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Normal People by Sally Rooney Read Online (FREE)

She tucked a hand behind her head. Do you honestly think you’re cool? she said.

Well, not anymore.

She smiled to herself. Good, she said. It’s good that you’re not.

Helen and Marianne first met back in February, on Dawson Street. He and Helen were walking along holding hands when he saw Marianne coming out of Hodges Figgis wearing a black beret. Oh, hi, he said in an agonised voice. He thought of dropping Helen’s hand but he couldn’t bring himself to do it. Hi, Marianne said. You must be Helen. The two women then made perfectly competent and genial conversation while he stood there panicking and staring at various objects in the surrounding environment.

Afterwards Helen asked him: So you and Marianne, were you always just friends, or …? They were in his room then, off Pearse Street. Buses went by outside and threw a column of yellow light on the bedroom door.

Yeah, more or less, he said. Like, we were never together as such.

But you’ve slept together.

Yeah, kind of. No, yeah, to be fair, we have. Is that a big deal?

No, I’m just curious, said Helen. It was like a friends-with-benefits thing?

Basically. In final year of school, and for a while last year. It wasn’t serious or anything.

Helen smiled at him. He was raking his bottom lip with his teeth, something he remembered to stop doing only after she’d already seen him.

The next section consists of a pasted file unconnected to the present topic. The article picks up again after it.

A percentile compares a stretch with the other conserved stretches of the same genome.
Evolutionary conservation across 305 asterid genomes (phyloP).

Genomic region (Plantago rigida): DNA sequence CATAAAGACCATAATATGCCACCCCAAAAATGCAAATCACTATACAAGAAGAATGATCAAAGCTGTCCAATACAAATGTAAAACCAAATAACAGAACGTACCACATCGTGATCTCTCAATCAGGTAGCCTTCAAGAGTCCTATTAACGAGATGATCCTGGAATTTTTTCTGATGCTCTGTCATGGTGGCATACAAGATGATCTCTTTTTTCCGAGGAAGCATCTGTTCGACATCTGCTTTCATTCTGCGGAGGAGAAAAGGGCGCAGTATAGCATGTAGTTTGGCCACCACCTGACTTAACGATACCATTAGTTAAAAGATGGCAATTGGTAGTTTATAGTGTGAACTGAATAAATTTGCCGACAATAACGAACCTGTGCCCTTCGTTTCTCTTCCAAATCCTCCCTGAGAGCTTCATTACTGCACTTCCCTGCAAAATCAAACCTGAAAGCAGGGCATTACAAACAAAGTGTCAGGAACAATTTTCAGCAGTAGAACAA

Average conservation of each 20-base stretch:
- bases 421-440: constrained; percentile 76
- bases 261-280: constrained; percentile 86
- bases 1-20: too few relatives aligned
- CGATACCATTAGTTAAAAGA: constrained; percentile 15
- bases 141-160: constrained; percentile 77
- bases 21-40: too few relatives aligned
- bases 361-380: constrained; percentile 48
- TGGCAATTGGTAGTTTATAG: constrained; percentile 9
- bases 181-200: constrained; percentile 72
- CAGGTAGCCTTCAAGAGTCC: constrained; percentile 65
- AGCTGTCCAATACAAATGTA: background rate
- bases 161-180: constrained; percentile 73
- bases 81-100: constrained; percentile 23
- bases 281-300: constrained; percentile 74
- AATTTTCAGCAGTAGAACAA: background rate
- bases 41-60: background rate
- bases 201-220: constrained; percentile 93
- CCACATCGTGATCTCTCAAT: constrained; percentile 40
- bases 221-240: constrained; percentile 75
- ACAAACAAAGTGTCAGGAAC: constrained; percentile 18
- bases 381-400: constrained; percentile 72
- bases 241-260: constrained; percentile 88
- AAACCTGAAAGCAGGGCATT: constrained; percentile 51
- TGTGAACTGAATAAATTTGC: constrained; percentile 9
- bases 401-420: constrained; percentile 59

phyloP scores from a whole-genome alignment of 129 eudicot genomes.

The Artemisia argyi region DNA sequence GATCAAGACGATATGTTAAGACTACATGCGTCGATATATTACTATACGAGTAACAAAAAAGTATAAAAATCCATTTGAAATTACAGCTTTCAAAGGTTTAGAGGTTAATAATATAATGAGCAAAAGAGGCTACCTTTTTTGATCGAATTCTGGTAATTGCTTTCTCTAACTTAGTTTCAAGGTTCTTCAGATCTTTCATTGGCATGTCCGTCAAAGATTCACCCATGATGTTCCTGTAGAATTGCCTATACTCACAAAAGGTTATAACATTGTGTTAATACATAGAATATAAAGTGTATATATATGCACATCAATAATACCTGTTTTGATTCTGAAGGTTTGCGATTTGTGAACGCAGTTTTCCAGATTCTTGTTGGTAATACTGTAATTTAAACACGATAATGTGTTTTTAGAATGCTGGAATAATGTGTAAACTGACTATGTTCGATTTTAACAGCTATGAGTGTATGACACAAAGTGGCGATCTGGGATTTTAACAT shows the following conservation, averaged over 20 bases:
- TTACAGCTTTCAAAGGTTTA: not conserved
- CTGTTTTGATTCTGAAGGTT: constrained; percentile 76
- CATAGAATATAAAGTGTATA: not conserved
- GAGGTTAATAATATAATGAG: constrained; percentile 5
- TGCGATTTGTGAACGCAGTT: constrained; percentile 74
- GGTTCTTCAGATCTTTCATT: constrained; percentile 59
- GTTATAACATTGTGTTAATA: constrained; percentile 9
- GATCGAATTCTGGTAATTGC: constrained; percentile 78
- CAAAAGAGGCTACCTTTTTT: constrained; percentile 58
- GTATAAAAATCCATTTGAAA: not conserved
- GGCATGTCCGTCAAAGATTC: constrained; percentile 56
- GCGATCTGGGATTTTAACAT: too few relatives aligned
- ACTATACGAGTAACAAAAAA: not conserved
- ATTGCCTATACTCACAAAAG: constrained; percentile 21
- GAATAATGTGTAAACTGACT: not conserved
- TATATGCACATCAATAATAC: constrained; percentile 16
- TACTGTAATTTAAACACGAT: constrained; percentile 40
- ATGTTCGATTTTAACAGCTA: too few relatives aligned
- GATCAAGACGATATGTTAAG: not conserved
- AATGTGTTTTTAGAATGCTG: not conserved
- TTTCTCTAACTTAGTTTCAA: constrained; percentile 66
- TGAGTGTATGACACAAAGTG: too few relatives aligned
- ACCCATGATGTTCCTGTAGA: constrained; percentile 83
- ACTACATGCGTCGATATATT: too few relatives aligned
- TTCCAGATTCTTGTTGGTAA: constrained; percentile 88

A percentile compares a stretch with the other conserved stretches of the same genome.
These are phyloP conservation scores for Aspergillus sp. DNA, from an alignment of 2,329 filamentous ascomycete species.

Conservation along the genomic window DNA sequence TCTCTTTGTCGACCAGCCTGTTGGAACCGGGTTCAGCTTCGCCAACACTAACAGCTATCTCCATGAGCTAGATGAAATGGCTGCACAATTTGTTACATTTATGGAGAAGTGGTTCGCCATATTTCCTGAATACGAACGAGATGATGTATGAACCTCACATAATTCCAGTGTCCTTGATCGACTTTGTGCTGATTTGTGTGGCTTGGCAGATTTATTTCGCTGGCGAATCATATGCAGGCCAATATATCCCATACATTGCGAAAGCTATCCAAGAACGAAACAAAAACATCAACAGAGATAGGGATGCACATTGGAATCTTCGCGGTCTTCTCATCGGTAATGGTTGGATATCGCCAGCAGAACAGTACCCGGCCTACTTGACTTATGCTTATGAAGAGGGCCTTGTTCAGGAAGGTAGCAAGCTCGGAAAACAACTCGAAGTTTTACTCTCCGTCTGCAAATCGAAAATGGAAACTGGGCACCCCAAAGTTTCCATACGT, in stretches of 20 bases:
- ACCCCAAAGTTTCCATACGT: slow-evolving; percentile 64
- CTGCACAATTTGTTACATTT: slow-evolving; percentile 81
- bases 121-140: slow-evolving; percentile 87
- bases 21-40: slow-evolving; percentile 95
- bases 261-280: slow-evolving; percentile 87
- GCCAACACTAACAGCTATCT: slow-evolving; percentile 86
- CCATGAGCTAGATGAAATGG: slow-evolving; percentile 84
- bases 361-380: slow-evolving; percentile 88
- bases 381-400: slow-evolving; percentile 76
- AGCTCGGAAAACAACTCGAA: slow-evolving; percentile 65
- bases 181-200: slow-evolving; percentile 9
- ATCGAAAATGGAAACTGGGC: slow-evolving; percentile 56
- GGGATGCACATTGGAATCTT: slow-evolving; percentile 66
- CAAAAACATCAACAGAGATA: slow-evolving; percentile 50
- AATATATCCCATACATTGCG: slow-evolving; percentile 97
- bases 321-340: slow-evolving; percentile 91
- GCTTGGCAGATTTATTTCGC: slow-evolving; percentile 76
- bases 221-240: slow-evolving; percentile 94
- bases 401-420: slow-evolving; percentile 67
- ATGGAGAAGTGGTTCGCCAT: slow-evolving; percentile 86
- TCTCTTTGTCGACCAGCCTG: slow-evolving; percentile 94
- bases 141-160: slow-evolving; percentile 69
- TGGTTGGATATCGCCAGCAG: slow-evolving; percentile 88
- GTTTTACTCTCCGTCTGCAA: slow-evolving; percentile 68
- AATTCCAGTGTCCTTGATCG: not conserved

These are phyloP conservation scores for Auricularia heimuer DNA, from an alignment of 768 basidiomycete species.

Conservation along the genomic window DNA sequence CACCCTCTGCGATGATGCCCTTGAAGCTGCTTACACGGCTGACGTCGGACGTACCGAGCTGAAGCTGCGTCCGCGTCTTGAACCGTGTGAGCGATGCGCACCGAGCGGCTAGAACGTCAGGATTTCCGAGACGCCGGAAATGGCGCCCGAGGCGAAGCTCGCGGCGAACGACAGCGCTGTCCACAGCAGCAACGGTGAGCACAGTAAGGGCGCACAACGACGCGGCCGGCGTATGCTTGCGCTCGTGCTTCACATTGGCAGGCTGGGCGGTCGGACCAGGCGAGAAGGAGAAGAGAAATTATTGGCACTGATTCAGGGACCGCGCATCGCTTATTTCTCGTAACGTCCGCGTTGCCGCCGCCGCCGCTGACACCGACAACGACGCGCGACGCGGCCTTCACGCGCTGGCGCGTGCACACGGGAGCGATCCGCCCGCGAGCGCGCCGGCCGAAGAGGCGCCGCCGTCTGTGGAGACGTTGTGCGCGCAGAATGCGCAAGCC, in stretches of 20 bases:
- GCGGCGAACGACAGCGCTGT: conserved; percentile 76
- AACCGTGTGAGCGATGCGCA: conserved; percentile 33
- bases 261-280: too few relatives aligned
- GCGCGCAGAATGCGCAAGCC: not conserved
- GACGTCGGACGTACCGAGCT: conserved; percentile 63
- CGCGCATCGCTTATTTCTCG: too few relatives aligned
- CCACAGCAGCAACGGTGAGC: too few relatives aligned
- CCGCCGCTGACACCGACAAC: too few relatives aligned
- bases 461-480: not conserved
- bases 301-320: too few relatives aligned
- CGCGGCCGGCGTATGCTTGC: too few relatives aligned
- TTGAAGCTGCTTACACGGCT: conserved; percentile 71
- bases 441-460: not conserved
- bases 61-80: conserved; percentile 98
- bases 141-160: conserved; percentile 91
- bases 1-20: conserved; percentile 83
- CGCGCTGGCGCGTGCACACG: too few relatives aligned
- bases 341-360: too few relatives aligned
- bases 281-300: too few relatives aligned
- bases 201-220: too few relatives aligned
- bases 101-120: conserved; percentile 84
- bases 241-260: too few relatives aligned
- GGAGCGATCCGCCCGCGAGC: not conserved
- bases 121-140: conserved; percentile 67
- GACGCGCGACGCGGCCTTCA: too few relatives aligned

She looks like she goes to art college, said Helen. I guess you think she’s really chic.

He gave a little laugh, looked at the floor. It’s not like that, he said. We’ve known each other since we were kids.

It doesn’t have to be weird that she’s your ex, Helen said.

She’s not my ex. We’re just friends.

But before you were friends, you were …

Well, she wasn’t my girlfriend, he said.

But you had sex with her, though.

He covered his entire face in his hands. Helen laughed.

After that, Helen was determined to make friends with Marianne, as if to prove a point. When they saw her at parties Helen went out of her way to compliment her hair and clothing, and Marianne would nod vaguely and then continue expressing some in-depth opinion about the Magdalene Laundry report or the Denis O’Brien case. Objectively Connell did find Marianne’s opinions interesting, but he could see how her fondness for expressing them at length, to the exclusion of lighter conversation, was not universally charming. One evening, after an overly long discussion about Israel, Helen became irritable, and on the walk home she told Connell that she found Marianne ‘self-absorbed’.

Because she talks about politics too much? said Connell. I wouldn’t call that self-absorbed, though.

Helen shrugged, but drew a breath inwards through her nose that indicated she didn’t like his interpretation of her point.

She was the same way in school, he added. But she’s not putting it on, she’s genuinely interested in that stuff.

She really cares about Israeli peace talks?